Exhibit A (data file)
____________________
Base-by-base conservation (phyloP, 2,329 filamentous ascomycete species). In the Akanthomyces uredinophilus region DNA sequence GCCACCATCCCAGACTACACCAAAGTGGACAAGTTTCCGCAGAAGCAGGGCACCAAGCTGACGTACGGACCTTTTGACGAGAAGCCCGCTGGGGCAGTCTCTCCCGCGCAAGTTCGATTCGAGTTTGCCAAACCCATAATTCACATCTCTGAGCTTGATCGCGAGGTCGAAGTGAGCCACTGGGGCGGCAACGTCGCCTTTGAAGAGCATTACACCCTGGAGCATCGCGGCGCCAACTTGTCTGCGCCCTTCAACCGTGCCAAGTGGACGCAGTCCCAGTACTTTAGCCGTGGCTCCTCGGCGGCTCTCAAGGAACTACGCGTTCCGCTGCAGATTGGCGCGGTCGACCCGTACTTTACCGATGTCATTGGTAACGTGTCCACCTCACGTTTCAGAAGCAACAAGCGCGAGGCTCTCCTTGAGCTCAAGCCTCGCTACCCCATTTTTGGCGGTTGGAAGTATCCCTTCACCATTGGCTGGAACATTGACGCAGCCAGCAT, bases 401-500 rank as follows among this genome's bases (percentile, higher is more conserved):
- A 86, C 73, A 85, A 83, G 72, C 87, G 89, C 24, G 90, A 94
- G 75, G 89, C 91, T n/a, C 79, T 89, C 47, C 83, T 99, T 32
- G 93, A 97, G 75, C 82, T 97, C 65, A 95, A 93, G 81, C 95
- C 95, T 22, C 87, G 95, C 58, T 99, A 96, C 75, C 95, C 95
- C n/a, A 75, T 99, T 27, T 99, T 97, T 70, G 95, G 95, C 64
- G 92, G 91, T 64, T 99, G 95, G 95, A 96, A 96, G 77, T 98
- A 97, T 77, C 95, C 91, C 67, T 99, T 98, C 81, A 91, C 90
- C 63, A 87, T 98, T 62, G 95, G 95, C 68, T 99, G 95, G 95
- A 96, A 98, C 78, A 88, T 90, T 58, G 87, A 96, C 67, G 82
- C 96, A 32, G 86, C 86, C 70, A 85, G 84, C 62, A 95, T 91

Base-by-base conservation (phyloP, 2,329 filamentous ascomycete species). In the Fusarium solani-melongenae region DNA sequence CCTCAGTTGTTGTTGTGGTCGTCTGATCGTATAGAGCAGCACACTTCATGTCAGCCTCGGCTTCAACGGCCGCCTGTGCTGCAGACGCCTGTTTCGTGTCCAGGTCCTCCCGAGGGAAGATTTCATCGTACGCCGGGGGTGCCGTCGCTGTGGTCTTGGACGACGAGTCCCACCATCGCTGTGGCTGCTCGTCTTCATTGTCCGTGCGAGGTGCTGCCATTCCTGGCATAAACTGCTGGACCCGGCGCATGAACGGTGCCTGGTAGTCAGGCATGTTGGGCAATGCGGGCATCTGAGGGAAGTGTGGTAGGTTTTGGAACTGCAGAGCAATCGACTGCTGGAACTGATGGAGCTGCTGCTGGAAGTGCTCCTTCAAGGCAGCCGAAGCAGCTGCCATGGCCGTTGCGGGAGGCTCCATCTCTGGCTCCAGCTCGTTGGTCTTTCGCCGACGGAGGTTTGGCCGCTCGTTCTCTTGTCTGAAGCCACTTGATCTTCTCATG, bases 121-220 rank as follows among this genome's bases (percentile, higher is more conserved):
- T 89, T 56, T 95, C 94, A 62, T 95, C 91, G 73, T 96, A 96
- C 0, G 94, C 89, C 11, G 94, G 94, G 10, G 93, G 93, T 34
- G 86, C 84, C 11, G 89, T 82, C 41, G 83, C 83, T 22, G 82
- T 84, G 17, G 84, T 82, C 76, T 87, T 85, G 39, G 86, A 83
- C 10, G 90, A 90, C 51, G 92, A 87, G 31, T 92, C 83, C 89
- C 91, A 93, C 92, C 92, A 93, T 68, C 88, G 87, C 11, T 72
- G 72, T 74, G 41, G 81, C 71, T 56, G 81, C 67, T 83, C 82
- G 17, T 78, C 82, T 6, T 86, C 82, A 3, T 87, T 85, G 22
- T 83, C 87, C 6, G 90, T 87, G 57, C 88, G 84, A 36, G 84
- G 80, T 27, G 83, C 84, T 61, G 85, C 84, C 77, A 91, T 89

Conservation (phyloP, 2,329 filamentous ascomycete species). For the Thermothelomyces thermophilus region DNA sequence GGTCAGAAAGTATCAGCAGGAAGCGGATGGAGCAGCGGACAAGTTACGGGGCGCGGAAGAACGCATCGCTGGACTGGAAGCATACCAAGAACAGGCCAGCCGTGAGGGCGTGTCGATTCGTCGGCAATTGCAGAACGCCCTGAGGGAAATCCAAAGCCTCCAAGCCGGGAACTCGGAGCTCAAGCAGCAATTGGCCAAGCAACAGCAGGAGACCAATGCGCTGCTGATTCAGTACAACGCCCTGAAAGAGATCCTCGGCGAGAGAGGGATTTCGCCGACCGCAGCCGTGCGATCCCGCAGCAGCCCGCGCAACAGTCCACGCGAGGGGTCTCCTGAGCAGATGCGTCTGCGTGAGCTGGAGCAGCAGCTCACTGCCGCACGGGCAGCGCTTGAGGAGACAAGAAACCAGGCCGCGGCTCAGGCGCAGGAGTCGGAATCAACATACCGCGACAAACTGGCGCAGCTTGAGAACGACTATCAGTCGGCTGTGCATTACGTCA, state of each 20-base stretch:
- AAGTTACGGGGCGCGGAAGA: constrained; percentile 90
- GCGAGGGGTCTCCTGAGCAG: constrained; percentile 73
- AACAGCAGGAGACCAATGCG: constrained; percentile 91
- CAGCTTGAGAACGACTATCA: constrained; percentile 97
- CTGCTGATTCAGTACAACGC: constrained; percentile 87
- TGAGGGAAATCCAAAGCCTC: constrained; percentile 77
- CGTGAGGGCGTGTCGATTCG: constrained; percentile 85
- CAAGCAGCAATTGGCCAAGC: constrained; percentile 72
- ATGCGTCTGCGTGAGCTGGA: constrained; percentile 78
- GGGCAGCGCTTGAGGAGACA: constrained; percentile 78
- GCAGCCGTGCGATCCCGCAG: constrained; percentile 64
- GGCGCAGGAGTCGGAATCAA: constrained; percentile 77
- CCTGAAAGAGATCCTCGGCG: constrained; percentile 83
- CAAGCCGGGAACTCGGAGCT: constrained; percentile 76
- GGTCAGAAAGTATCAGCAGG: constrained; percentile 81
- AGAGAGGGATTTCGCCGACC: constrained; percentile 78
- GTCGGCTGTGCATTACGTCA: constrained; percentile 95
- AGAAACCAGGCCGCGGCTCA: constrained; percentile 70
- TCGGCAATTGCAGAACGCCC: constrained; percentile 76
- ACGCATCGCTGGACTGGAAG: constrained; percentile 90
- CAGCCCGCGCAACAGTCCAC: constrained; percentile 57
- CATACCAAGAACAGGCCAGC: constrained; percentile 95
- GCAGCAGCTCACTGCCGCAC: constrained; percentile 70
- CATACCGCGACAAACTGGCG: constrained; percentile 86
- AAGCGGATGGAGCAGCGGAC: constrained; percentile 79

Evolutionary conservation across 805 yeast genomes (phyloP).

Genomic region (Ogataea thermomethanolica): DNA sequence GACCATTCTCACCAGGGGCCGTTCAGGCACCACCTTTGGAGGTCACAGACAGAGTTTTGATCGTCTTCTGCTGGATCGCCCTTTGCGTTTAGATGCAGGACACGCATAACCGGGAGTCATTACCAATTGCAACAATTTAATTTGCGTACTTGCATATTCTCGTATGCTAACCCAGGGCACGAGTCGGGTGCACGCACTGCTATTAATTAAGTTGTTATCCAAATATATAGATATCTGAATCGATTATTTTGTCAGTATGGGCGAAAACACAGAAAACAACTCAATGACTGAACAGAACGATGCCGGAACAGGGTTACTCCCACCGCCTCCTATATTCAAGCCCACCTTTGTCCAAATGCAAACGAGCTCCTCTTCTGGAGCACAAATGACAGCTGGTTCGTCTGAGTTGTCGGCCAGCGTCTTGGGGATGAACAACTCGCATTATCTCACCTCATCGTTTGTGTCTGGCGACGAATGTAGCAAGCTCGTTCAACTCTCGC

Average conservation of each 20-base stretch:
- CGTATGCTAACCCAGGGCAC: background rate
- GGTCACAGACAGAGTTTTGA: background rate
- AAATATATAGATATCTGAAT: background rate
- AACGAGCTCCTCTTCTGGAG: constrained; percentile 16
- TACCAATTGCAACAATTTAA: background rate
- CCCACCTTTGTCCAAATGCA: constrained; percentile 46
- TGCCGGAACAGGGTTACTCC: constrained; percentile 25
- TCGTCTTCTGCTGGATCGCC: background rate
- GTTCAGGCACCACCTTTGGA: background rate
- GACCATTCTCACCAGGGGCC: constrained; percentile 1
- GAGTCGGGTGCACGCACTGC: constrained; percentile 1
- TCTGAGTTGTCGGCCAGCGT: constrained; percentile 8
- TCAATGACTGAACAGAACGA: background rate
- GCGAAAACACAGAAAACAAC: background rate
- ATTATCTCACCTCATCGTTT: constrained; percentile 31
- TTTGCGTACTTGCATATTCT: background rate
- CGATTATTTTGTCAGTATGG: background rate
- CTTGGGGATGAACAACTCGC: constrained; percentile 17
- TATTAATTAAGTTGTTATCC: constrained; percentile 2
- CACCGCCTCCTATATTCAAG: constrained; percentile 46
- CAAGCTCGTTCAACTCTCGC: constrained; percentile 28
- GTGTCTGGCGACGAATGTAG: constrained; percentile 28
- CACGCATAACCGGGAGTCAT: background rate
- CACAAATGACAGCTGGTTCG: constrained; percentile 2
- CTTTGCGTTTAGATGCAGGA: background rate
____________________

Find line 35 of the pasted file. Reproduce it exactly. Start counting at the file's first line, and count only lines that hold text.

- GGCGCAGGAGTCGGAATCAA: constrained; percentile 77